Have you ever wondered why when you went to a chain restaurant and the servers gathered around a table to sing to someone celebrating a birthday, they’d always sing some weird song, and not the traditional “Happy Birthday to You” we all know and love? Because that would have been a public performance, and the resturant would have had to pay royalties.
At least, that’s the way it was until yesterday.
Yes, for something like 80 years, a division of Warner Entertainment has been earning up to $2 million dollars a year in royalties on the “Happy Birthday” song, demanding payment every time it was used in a movie, TV show, or other commercial situation (you were safe singing it at your kids’ party… unless you put it on YouTube). But their claim to the copyright on the song was very troublesome, and after years of legal wrangling, the song has been finally declared part of the public domain.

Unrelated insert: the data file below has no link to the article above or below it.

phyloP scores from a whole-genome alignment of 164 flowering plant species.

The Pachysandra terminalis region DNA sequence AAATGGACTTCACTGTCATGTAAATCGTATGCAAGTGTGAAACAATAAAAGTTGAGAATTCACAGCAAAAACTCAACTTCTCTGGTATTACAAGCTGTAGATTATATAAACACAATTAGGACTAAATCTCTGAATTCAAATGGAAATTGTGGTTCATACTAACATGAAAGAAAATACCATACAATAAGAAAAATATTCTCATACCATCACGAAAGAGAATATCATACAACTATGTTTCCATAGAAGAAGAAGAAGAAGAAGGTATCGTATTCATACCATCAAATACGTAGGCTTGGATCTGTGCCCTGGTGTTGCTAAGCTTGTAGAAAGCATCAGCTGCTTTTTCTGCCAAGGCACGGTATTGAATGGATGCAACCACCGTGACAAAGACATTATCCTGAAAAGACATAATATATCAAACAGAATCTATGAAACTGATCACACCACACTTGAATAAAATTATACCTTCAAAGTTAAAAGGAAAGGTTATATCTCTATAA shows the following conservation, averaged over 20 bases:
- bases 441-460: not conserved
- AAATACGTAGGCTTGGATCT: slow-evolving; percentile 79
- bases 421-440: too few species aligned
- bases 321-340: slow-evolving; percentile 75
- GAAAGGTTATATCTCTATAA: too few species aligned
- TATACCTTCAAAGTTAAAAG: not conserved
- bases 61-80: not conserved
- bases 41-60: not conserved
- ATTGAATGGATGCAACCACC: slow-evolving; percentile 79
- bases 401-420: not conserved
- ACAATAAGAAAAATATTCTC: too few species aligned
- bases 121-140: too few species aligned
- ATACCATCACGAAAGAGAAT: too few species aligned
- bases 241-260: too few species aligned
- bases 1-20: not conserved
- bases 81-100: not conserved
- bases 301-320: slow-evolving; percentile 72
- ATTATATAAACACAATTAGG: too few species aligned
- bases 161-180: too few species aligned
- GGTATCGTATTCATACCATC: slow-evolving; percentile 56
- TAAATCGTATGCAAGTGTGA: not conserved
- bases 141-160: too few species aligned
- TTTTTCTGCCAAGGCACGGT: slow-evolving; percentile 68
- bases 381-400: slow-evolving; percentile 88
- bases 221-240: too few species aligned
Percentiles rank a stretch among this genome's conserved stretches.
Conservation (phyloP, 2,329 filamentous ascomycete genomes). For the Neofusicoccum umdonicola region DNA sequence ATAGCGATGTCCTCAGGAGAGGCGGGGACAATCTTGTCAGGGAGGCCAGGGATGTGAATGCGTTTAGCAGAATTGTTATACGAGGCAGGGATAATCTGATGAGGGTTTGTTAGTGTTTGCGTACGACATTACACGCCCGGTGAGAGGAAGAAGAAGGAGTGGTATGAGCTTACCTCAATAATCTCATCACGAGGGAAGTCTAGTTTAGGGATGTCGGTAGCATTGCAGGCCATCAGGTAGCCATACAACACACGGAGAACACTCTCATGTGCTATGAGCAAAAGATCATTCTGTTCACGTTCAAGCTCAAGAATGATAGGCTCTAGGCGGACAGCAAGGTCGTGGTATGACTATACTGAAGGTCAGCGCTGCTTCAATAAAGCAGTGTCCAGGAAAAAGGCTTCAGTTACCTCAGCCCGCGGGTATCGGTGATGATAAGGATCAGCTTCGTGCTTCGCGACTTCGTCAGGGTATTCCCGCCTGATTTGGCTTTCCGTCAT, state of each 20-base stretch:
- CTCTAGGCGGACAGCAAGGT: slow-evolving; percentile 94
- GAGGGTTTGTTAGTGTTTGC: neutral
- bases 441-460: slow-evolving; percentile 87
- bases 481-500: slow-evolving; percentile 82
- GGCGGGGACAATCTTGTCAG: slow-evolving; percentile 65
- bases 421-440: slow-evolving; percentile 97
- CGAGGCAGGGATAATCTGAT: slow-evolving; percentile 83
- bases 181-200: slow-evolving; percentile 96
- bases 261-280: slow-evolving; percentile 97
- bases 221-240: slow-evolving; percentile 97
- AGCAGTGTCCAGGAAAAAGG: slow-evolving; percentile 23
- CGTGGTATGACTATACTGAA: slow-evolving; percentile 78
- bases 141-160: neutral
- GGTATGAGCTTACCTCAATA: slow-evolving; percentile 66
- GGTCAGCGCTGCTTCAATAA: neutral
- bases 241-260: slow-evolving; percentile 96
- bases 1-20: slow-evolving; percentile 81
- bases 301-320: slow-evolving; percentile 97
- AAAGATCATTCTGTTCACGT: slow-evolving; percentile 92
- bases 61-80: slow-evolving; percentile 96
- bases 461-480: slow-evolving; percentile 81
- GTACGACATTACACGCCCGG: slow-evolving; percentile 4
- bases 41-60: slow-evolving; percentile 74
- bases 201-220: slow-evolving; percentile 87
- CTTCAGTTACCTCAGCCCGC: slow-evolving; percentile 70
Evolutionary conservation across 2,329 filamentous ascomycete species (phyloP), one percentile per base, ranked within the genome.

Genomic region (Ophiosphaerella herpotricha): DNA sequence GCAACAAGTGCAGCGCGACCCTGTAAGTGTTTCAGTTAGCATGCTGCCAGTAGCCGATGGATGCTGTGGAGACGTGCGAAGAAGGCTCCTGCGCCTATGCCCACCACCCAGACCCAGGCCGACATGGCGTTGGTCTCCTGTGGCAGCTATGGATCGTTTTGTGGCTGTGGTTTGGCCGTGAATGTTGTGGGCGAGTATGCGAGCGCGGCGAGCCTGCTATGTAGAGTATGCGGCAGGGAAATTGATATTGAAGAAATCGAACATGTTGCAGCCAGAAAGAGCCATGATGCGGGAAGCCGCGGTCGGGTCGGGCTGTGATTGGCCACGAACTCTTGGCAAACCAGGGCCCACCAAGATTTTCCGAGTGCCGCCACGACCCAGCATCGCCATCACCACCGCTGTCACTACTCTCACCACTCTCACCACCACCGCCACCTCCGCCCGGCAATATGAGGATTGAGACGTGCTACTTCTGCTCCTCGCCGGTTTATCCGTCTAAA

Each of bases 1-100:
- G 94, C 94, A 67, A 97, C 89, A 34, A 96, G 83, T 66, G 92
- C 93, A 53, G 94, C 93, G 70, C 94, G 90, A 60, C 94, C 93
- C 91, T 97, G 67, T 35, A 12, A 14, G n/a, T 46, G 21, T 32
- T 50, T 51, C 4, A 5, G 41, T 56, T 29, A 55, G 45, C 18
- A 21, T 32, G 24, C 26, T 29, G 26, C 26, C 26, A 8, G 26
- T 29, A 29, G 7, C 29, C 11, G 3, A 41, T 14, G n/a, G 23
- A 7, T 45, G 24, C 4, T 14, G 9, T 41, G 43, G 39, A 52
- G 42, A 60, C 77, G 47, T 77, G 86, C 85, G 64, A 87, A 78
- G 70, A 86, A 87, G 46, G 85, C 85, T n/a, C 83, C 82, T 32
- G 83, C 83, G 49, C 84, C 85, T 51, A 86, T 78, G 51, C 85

So thank goodness: now we can all take our kids for a birthday meal at TGI Friday’s, and know we’ll get to sing the proper birthday song without fear of legal action from a music publisher. Pass the hot wings!